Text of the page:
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Postdoc Seminars

IMA Postdoc Seminars are given weekly throughout the fall and spring semesters. Postdocs present on a variety of mathematical topics that may be unrelated to the current annual program theme. IMA visitors and University of Minnesota faculty are also invited to present on subjects of interest.

Zach Hamaker of the University of Minnesota will be organizing the 2014-2015 seminar series.

Titles, abstracts, and speakers for each seminar will be posted as available. All seminars are from 2:00pm - 3:00pm unless otherwise noted.

  • The Unconditional Case of the S-Inequality for Exponential Measure

    Piotr Nayar, University of Minnesota, Twin Cities
    September 23, 2014
    Lind 305 [Map]

    Abstract

    Let m be the exponential distribution, i.e., the density of m is equal to 1/2^n exp(-(|x_1|+...+|x_n|)). Let K be an unconditional convex set and let P be a strip of the form [-p,p] times R^{n-1} with m(K)=m(P). We prove that m(tK) geq m(tP) for t>1.

    This is a joint work with Tomasz Tkocz (University of Warwick).
  • Three Coloring the Discrete Torus or 3-States Anti-Ferromagnetic Potts Model in Zero Temperature

    Ohad Feldheim, University of Minnesota, Twin Cities
    October 7, 2014
    Lind 305 [Map]

    Abstract

    We prove that a uniformly chosen proper three coloring of Z_{2n}^d has a very rigid structure when the dimension d is sufficiently high. In particular the coloring asymptotically almost surely takes one color on almost all of either the even or the odd sub-lattice. This implies for example that one color appears on nearly half of the lattice sites.

    This model is the zero temperature case of the 3-states anti-ferromagnetic Potts model, which has been studied extensively in statistical mechanics. The result improves an independent bound due to Galvin, Kahn, Randall and Sorkin. The proof, however, is quite different: using combinatorial methods which follow an algebraic-topological intuition, results of Peled about homomorphism height functions are extended to a new setting.

    Joint work with Ron Peled.
  • Perfect Matchings in Dense Uniform Hypergraphs

    Jie Han, Georgia State University
    October 14, 2014
    Lind 409 [Map]

    Abstract

    In graph/hypergraph theory, perfect matchings are fundamental objects of study. Unlike the graph case, perfect matchings in hypergraphs have not been well understood yet. It is quite natural and desirable to extend the classical theory on perfect matchings from graphs to hypergraphs, as many important problems can be phrased in this framework, such as Ryser's conjecture on transversals in Latin squares and the Existence Conjecture for block designs. I will focus on Dirac-type conditions (minimum degree conditions) in uniform hypergraphs and discuss some recent progresses. In particular, we determine the minimum codegree threshold for the existence of a near perfect matching in hypergraphs, which confirms a conjecture of Rödl, Ruciński and Szemerédi, and we show that there is a polynomial-time algorithm that can determine whether a k-uniform hypergraph with minimum codegree n/k has a perfect matching, which solves a problem of Karpiński, Ruciński and Szymańska completely.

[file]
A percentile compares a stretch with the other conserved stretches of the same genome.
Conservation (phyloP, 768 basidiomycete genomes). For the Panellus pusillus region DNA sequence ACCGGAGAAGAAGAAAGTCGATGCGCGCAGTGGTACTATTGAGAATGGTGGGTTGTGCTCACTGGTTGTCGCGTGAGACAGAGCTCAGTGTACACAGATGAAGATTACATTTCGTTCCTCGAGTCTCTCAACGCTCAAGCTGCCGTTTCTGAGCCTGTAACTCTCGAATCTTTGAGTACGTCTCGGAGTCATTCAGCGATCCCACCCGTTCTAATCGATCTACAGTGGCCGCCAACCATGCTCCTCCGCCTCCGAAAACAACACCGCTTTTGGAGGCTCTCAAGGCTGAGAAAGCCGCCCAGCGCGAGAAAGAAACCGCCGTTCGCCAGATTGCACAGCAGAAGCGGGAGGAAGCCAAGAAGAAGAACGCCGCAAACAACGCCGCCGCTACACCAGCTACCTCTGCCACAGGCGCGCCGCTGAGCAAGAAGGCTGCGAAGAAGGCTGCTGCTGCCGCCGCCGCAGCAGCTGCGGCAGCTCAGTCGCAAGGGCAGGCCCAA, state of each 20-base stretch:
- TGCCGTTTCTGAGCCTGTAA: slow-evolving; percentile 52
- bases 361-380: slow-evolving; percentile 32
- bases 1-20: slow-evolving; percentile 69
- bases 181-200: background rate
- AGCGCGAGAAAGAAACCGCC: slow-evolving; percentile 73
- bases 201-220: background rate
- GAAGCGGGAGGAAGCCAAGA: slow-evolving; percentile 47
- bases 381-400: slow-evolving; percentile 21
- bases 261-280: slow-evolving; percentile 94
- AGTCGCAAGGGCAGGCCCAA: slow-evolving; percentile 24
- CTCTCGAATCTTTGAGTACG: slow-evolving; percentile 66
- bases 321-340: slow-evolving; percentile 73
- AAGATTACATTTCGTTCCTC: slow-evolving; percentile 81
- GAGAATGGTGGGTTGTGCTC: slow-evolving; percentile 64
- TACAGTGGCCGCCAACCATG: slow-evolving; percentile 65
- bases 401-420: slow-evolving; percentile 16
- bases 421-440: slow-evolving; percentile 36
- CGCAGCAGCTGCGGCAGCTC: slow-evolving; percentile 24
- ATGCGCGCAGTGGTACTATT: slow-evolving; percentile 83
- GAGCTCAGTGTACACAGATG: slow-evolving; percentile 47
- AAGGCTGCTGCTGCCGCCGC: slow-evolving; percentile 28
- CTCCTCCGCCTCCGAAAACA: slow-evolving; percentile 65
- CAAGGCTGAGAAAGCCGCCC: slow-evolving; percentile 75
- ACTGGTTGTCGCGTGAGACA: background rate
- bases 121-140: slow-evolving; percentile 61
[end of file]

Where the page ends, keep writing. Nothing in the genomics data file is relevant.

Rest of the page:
• Finite Point Configurations and Fourier Analysis

    Krystal Taylor, University of Minnesota, Twin Cities
    October 21, 2014
    Lind 305 [Map]

    Abstract

    We study the existence of certain geometric congurations in sub- sets of Euclidean space. In particular, we establish that a set with sufficient structure" contains an arbitrarily long chain with vertices in the set and preassigned admissible gaps. A \(k\)-chain in \(E \subset \mathbb{R}^d\) with gaps \( \left\{ t_i \right\}^k_{i=1} \) is a sequence $$ \left\{ x^1, x^2, \dots, x^{k+1}, x^j, \subset E ; \left| x^{i+1} - x^{i} \right| = t_i; 1 \leq i \leq k \right\} . $$ In order to prove this result, we establish \( L^p(\mu) \rightarrow L^q(\nu) \) mapping properties of the convolution operator \( T_\lambda f(x) = \lambda * (f\mu)(x) \); where \(\lambda\) is a tempered distribution, and \(\mu\) and \(\nu\) are compactly supported measures satisfying the growth bounds \( \mu(B(x, r)) \leq Cr^{s_\mu} \) and \( \nu(B(x,r)) \leq Cr^{s_\nu} \)
  • The Brunn-Minkowski Inequality - Its Refinements and Extensions

    Arnaud Marsiglietti, University of Minnesota, Twin Cities
    October 28, 2014

    Abstract

    The Brunn-Minkowski inequality, which states that for every non-empty compact sets $A,B$ in $\R^n$ and every $\lambda \in [0,1]$ one has $$ |(1-\lambda)A + \lambda B|^{1/n} \geq (1-\lambda)|A|^{1/n} + \lambda |B|^{1/n}, $$ where $|.|$ denotes the volume (Lebesgue measure), is a fundamental inequality in mathematics. The aim of this talk is to present this inequality together with its consequences, refinements and extensions.
  • Frozen Random Walk

    Laura Florescu, New York University
    November 4, 2014
    Lind 305 [Map]

    Abstract

    We explore a variant of the symmetric random walk on $\mathbb{Z}$ where particles are frozen if they are on the extreme quarter on any of the two sides. The motivation of this process arises from a theoretical computer science result related to the algorithm giving a 2 coloring of an $n$ set with all discrepancies less than $6 \sqrt{n}$. We are interested in the maximum of the process and the mass distribution. Related to this is a deterministic process where we start with mass $1$ at the origin, and at each step we freeze $1/2$ of the extremal mass and we split the remaining mass at each discrete point equally among its neighbors. Under the assumption that the scaled distribution converges, we determine the distribution, and the maximum $q\sqrt{t}$ where $q$ satisfies $\frac{1}{2}q^2=\frac{qe^{-q^2/2}}{\sqrt{2\pi}(\Phi(q)-\Phi(-q))}$. We present various simulation results supporting the claims of the existence of a scaling limit as well as the connection between the random and the deterministic process. We emphasize that in the deterministic case, the limit shape of the mass distribution is not a truncated Gaussian at the expected endpoints. Joint work with Shirshendu Ganguly, Yuval Peres and Joel Spencer.